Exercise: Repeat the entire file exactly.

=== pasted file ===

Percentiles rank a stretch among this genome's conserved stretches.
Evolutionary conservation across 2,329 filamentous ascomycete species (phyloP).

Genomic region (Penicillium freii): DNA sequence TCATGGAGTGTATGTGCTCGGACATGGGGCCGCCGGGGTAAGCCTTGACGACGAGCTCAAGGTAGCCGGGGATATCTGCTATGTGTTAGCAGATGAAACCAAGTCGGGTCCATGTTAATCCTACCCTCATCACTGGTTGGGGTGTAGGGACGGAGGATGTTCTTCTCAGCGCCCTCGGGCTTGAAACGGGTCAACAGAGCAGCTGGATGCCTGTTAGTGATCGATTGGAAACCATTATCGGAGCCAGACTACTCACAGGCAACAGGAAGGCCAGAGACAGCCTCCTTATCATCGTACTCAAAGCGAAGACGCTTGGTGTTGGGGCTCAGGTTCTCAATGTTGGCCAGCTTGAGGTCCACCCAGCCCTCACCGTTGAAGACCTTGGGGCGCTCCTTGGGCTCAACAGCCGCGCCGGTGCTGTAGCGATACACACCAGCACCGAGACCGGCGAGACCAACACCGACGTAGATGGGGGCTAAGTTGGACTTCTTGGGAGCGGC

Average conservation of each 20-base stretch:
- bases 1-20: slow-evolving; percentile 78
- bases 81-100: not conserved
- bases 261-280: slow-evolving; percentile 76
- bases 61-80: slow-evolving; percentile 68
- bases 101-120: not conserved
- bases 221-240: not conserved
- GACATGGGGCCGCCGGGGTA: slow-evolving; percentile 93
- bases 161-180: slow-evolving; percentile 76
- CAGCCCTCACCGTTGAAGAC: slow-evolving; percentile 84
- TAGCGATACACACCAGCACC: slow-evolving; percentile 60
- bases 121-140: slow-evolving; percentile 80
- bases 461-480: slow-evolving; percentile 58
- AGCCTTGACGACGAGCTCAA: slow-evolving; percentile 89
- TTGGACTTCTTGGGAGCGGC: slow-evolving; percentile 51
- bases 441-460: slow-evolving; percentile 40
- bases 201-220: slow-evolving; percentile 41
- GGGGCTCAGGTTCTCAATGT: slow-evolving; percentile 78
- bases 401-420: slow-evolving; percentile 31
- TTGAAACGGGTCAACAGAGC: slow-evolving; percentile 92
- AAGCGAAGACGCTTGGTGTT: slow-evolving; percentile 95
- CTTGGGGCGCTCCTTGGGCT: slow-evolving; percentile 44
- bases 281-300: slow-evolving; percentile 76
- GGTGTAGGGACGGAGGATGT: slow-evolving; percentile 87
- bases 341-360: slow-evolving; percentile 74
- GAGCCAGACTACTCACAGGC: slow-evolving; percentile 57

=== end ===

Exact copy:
Percentiles rank a stretch among this genome's conserved stretches.
Evolutionary conservation across 2,329 filamentous ascomycete species (phyloP).

Genomic region (Penicillium freii): DNA sequence TCATGGAGTGTATGTGCTCGGACATGGGGCCGCCGGGGTAAGCCTTGACGACGAGCTCAAGGTAGCCGGGGATATCTGCTATGTGTTAGCAGATGAAACCAAGTCGGGTCCATGTTAATCCTACCCTCATCACTGGTTGGGGTGTAGGGACGGAGGATGTTCTTCTCAGCGCCCTCGGGCTTGAAACGGGTCAACAGAGCAGCTGGATGCCTGTTAGTGATCGATTGGAAACCATTATCGGAGCCAGACTACTCACAGGCAACAGGAAGGCCAGAGACAGCCTCCTTATCATCGTACTCAAAGCGAAGACGCTTGGTGTTGGGGCTCAGGTTCTCAATGTTGGCCAGCTTGAGGTCCACCCAGCCCTCACCGTTGAAGACCTTGGGGCGCTCCTTGGGCTCAACAGCCGCGCCGGTGCTGTAGCGATACACACCAGCACCGAGACCGGCGAGACCAACACCGACGTAGATGGGGGCTAAGTTGGACTTCTTGGGAGCGGC

Average conservation of each 20-base stretch:
- bases 1-20: slow-evolving; percentile 78
- bases 81-100: not conserved
- bases 261-280: slow-evolving; percentile 76
- bases 61-80: slow-evolving; percentile 68
- bases 101-120: not conserved
- bases 221-240: not conserved
- GACATGGGGCCGCCGGGGTA: slow-evolving; percentile 93
- bases 161-180: slow-evolving; percentile 76
- CAGCCCTCACCGTTGAAGAC: slow-evolving; percentile 84
- TAGCGATACACACCAGCACC: slow-evolving; percentile 60
- bases 121-140: slow-evolving; percentile 80
- bases 461-480: slow-evolving; percentile 58
- AGCCTTGACGACGAGCTCAA: slow-evolving; percentile 89
- TTGGACTTCTTGGGAGCGGC: slow-evolving; percentile 51
- bases 441-460: slow-evolving; percentile 40
- bases 201-220: slow-evolving; percentile 41
- GGGGCTCAGGTTCTCAATGT: slow-evolving; percentile 78
- bases 401-420: slow-evolving; percentile 31
- TTGAAACGGGTCAACAGAGC: slow-evolving; percentile 92
- AAGCGAAGACGCTTGGTGTT: slow-evolving; percentile 95
- CTTGGGGCGCTCCTTGGGCT: slow-evolving; percentile 44
- bases 281-300: slow-evolving; percentile 76
- GGTGTAGGGACGGAGGATGT: slow-evolving; percentile 87
- bases 341-360: slow-evolving; percentile 74
- GAGCCAGACTACTCACAGGC: slow-evolving; percentile 57